Is School Teaching Valuable Information?

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Is School Teaching Valuable Information?

Christian Madrigal, Staff Reporter

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Teenagers complain about the lack of real-world skills being taught in their classrooms. They often sit in their classes wondering if any of the material being taught to them will ever be useful. How is knowing who the 15th president was or memorizing the derivative of trigonometric functions going to help in long term success? Ultimately it doesn’t, at least not directly. Schools should be instilling in their pupils things like resume building and networking, not cramming.

High schoolers generally believe school isn’t necessary due to the stress they endure. Many students feel as if they are attending school not for the sake of learning, but for the sake of passing with high grades. Senior Student Body president of MBHS, Michael Williams, stated that nowadays students “cram without without much specificity so that [they] can get a passing grade on an exam and the information [they] are receiving isn’t valued as much.” Students are taught from the get-go to retain information for the sole purpose of test taking. Schools should be teaching their students to create connections with the information they receive and to create connections with the people that surround them. Schools should offer courses that highlight the importance of socializing and networking.

Networking is the art of building and sustaining mutually beneficial relationships. Students network when they socialize with their peers. According to the Learning Network by The New York Times “developing life skills like self-control, motivation, focus and resilience, are far better predictors of long-term success than high grades.” Motivation and resilience grow through skills like networking because it pushes students to take an initiative and gives them confidence when sharing their achievements during internship or job interviews.  Excellent grades are of minimal importance in acquiring a job compared to networking. A scholar that can ace any subject test will not contribute much to society if they cannot socialize to obtain a job.

Many schools don’t teach teens how to gain experiences in the workplace nor do they teach students how put together a resume. Resume building in courses like Internship in Millennium Brooklyn High School (MBHS) allow students to understand “the multi-dimensional efforts that go into making a workplace effective” and display “the necessity of synthesizing several skill sets for the creation of a quality work product,” as stated by their Course Catalog. Giving students exposure to the real world by instructing them on how to showcase their assets on a piece of paper is much greater than instructing them on how to solve for x in any given equation.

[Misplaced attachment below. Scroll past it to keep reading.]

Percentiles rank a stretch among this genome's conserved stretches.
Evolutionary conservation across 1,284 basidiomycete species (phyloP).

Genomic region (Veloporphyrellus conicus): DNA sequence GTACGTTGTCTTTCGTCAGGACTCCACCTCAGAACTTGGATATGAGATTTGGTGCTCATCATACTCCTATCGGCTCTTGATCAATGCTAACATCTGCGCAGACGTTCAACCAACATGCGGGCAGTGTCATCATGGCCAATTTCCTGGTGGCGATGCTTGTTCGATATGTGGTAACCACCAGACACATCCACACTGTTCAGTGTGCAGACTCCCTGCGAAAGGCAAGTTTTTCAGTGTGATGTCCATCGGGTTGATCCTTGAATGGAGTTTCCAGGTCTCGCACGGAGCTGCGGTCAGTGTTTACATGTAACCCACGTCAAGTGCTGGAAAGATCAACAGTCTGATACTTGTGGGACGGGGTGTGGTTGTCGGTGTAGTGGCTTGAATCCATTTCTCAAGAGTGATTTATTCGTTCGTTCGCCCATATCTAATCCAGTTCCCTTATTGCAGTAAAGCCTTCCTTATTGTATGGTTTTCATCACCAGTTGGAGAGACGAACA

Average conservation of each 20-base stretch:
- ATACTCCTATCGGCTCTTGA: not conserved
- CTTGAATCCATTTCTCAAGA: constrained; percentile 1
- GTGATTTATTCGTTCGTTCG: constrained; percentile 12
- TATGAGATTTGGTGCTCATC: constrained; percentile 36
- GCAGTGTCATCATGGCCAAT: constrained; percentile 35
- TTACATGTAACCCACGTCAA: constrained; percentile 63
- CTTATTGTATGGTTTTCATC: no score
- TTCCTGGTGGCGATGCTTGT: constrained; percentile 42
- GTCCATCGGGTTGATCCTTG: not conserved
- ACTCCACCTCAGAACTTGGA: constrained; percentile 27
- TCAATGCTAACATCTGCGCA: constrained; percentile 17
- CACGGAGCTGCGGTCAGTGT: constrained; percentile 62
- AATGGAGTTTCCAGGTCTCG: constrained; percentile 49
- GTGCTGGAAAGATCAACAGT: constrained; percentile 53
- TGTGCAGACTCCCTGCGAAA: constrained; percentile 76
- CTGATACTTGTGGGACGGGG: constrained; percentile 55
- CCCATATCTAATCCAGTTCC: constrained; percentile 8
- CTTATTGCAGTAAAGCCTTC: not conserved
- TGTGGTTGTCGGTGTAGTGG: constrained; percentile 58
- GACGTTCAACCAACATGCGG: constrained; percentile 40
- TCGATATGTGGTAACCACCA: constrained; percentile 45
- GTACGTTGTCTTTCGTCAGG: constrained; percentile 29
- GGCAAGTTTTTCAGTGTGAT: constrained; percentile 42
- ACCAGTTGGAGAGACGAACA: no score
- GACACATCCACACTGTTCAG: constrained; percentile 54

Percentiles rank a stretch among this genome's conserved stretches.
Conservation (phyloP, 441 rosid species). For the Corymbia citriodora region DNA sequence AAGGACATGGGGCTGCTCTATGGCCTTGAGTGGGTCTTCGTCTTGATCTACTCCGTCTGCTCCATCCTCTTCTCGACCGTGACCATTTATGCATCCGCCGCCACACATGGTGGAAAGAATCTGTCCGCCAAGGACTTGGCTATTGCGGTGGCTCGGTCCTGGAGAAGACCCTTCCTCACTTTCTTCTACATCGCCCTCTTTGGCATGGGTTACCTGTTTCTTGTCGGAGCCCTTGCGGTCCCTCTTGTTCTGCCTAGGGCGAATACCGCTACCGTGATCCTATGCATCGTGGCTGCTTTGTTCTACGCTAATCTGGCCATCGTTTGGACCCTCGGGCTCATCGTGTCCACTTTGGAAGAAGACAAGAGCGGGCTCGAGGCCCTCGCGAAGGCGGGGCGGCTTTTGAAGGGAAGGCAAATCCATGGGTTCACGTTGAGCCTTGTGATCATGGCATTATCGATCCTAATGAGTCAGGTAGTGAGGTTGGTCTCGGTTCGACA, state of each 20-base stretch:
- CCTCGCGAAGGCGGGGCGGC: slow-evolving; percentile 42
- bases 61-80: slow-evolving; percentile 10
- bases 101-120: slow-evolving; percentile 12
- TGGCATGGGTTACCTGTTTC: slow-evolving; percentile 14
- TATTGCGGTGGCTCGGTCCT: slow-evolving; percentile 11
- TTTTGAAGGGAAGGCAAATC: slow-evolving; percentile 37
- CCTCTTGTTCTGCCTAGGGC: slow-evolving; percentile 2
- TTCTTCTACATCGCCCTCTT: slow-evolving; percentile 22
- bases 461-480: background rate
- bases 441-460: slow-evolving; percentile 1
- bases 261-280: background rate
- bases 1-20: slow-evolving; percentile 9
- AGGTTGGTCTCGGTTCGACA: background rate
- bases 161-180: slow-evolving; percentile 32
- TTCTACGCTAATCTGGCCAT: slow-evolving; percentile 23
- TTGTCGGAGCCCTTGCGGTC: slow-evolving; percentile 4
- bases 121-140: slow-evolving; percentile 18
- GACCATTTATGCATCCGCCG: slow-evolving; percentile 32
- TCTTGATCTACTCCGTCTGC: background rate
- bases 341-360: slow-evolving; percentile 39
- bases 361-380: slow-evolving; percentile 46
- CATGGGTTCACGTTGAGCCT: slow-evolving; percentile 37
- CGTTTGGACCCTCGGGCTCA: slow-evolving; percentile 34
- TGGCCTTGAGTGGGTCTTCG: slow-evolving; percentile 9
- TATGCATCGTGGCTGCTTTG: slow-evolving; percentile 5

Education provided by schools, for the most part, allows students to be more well rounded in regards to many subject areas. Ms. Budhraja, an Algebra/Trigonometry and Geometry teacher at MBHS, feels as though subjects like math “help with problem solving, to think and navigate different ways to go about a problem.” Problem solving also comes about in science and history where one learns through observation of the present and the past. Schools offer basic courses of math, science, history, not to torture the students with unneeded information, but to give students a preview of each playing field.

Overall, schools seem to highlight academic rigor over other necessary life skills. Students should be able to learn social skills along with things like resume building. Schools should not cater to test taking when preparing kids, they should teach them to build their professional self to get a taste of what it is to live in a world after high school and ultimately college. 

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Is School Teaching Valuable Information?